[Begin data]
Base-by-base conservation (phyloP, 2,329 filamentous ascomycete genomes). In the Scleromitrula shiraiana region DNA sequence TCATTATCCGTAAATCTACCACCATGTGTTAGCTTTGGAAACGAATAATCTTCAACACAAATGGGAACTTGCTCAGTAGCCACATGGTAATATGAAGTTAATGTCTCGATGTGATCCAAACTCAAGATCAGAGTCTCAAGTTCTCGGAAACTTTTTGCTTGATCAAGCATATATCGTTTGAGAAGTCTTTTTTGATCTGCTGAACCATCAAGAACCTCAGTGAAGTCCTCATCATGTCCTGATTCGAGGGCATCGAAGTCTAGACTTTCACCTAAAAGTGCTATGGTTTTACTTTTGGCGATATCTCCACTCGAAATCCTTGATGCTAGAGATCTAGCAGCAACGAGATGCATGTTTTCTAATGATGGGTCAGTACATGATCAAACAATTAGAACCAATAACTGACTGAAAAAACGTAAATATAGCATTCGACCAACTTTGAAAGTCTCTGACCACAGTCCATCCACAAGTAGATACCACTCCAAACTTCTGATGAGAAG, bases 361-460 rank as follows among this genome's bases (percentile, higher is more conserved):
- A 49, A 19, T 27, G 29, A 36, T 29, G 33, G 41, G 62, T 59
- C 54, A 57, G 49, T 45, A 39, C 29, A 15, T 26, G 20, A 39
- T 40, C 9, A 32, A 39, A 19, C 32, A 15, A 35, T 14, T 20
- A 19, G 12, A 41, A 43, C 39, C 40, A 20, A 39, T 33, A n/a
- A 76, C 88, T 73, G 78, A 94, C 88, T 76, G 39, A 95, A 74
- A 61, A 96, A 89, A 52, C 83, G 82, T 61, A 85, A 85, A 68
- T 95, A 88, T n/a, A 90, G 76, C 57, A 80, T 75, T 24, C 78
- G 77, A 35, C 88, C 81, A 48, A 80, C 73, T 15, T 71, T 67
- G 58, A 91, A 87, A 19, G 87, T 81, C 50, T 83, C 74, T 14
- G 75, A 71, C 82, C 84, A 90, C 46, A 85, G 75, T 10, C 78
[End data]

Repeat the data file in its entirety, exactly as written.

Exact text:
Base-by-base conservation (phyloP, 2,329 filamentous ascomycete genomes). In the Scleromitrula shiraiana region DNA sequence TCATTATCCGTAAATCTACCACCATGTGTTAGCTTTGGAAACGAATAATCTTCAACACAAATGGGAACTTGCTCAGTAGCCACATGGTAATATGAAGTTAATGTCTCGATGTGATCCAAACTCAAGATCAGAGTCTCAAGTTCTCGGAAACTTTTTGCTTGATCAAGCATATATCGTTTGAGAAGTCTTTTTTGATCTGCTGAACCATCAAGAACCTCAGTGAAGTCCTCATCATGTCCTGATTCGAGGGCATCGAAGTCTAGACTTTCACCTAAAAGTGCTATGGTTTTACTTTTGGCGATATCTCCACTCGAAATCCTTGATGCTAGAGATCTAGCAGCAACGAGATGCATGTTTTCTAATGATGGGTCAGTACATGATCAAACAATTAGAACCAATAACTGACTGAAAAAACGTAAATATAGCATTCGACCAACTTTGAAAGTCTCTGACCACAGTCCATCCACAAGTAGATACCACTCCAAACTTCTGATGAGAAG, bases 361-460 rank as follows among this genome's bases (percentile, higher is more conserved):
- A 49, A 19, T 27, G 29, A 36, T 29, G 33, G 41, G 62, T 59
- C 54, A 57, G 49, T 45, A 39, C 29, A 15, T 26, G 20, A 39
- T 40, C 9, A 32, A 39, A 19, C 32, A 15, A 35, T 14, T 20
- A 19, G 12, A 41, A 43, C 39, C 40, A 20, A 39, T 33, A n/a
- A 76, C 88, T 73, G 78, A 94, C 88, T 76, G 39, A 95, A 74
- A 61, A 96, A 89, A 52, C 83, G 82, T 61, A 85, A 85, A 68
- T 95, A 88, T n/a, A 90, G 76, C 57, A 80, T 75, T 24, C 78
- G 77, A 35, C 88, C 81, A 48, A 80, C 73, T 15, T 71, T 67
- G 58, A 91, A 87, A 19, G 87, T 81, C 50, T 83, C 74, T 14
- G 75, A 71, C 82, C 84, A 90, C 46, A 85, G 75, T 10, C 78